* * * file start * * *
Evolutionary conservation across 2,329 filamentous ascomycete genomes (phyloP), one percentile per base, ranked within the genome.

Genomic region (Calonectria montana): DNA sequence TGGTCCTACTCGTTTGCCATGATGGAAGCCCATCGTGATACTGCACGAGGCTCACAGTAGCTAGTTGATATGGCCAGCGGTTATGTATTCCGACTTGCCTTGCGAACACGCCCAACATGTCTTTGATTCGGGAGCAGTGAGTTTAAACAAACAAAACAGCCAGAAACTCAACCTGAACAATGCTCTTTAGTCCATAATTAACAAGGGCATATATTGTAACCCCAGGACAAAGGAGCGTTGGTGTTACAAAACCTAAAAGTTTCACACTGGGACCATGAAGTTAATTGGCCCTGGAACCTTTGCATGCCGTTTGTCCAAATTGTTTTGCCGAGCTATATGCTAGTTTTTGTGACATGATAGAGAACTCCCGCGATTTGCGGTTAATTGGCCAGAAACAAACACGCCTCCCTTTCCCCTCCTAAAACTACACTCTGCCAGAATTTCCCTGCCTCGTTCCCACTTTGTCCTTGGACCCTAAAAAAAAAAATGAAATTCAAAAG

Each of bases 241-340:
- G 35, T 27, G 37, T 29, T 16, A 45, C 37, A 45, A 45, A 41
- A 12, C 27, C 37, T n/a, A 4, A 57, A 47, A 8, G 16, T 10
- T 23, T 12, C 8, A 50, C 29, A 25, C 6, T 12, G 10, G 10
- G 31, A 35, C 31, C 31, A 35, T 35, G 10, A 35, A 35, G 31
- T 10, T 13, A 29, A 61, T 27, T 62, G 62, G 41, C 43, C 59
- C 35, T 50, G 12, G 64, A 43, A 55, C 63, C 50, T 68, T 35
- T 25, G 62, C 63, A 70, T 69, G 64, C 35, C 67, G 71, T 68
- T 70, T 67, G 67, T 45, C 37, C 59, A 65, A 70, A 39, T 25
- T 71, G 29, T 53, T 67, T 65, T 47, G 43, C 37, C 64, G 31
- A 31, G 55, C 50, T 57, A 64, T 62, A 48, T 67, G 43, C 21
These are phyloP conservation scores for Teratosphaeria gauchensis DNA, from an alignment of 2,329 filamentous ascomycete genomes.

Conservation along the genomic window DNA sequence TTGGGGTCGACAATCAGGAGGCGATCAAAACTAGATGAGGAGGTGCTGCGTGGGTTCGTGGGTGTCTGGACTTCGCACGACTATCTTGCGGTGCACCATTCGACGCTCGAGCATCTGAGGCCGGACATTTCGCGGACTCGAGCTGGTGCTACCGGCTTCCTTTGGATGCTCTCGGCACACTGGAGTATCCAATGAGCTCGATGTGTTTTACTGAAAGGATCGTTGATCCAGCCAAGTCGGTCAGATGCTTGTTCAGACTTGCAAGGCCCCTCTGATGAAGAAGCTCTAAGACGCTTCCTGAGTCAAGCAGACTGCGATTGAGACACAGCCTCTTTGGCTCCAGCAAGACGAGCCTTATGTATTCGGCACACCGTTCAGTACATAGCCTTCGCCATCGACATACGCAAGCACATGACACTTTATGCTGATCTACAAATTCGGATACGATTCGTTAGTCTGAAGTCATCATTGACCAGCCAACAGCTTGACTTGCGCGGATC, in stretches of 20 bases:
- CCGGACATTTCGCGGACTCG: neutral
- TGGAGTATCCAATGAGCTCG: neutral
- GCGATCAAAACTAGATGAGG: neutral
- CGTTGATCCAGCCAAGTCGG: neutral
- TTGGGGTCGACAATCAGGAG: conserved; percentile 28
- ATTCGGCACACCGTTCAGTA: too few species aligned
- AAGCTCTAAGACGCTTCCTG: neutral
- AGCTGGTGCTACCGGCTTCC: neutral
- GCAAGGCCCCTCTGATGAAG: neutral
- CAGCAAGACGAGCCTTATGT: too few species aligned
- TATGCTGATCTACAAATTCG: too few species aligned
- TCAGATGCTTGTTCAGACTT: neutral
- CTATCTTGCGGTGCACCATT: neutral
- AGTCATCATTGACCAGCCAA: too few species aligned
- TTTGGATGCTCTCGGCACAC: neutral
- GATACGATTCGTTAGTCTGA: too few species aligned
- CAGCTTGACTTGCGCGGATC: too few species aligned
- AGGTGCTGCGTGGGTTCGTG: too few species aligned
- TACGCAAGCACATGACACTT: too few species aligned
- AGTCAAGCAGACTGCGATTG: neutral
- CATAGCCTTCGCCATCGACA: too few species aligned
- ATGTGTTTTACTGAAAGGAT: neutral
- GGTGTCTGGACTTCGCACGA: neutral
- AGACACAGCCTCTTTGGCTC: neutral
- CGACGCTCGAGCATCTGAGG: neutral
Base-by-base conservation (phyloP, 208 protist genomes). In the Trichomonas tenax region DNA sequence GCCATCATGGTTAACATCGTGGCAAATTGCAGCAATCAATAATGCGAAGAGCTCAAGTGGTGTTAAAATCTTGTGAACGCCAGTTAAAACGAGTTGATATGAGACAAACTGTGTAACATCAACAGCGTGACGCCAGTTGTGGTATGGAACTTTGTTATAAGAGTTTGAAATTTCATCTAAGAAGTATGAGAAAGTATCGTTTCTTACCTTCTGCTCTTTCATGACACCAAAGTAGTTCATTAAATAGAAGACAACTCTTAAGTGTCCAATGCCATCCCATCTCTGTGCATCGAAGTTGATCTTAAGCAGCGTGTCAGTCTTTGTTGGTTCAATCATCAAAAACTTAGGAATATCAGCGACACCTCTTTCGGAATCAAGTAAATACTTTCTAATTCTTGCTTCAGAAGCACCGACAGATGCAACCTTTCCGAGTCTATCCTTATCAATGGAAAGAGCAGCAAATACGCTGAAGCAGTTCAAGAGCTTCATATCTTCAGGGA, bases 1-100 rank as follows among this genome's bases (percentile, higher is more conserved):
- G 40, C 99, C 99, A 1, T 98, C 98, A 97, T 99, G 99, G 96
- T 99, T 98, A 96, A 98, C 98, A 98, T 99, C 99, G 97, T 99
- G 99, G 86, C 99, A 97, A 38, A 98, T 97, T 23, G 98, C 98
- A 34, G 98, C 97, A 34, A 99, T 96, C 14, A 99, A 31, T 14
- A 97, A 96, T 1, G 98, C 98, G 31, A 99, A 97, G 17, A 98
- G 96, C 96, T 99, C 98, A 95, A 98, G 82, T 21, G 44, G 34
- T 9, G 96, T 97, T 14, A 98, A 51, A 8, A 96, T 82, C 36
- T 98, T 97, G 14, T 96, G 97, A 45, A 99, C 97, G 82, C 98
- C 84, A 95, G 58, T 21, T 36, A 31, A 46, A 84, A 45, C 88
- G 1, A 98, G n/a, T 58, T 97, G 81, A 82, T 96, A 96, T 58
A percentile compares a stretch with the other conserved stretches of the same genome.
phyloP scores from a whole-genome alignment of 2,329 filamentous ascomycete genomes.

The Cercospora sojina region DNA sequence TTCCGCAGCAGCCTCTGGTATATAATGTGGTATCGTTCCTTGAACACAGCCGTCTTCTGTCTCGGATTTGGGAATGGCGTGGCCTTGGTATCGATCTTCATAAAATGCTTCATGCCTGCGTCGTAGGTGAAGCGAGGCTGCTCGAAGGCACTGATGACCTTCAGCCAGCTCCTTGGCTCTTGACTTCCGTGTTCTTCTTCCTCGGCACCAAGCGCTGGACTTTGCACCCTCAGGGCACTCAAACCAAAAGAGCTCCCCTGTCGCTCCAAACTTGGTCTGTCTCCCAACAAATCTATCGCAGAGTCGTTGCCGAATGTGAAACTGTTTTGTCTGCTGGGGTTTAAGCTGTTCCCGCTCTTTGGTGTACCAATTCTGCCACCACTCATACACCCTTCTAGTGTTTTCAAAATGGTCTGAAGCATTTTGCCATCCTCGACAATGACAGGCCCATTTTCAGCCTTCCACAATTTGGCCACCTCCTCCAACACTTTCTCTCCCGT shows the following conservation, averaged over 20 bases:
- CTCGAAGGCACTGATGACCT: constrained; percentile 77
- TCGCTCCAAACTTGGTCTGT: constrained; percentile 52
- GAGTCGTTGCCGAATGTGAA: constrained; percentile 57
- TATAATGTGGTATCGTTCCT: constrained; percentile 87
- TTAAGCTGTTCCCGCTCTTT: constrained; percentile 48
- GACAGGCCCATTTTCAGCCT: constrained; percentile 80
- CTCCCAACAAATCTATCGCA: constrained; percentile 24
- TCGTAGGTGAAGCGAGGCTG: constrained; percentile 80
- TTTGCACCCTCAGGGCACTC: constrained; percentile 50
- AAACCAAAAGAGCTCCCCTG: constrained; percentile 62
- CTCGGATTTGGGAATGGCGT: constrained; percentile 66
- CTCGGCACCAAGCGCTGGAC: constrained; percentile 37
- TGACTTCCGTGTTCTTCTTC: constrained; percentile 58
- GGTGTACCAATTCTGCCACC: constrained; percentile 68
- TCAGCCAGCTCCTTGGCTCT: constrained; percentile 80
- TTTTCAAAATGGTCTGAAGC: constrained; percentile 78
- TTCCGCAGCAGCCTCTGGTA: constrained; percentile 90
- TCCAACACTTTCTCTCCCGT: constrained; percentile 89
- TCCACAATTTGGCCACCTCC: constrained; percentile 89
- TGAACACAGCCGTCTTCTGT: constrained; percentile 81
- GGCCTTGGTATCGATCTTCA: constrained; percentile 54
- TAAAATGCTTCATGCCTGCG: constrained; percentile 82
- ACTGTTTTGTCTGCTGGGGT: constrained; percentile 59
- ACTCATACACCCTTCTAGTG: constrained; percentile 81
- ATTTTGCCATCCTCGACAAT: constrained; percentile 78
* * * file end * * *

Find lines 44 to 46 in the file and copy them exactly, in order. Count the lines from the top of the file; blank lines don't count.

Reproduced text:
- G 99, G 86, C 99, A 97, A 38, A 98, T 97, T 23, G 98, C 98
- A 34, G 98, C 97, A 34, A 99, T 96, C 14, A 99, A 31, T 14
- A 97, A 96, T 1, G 98, C 98, G 31, A 99, A 97, G 17, A 98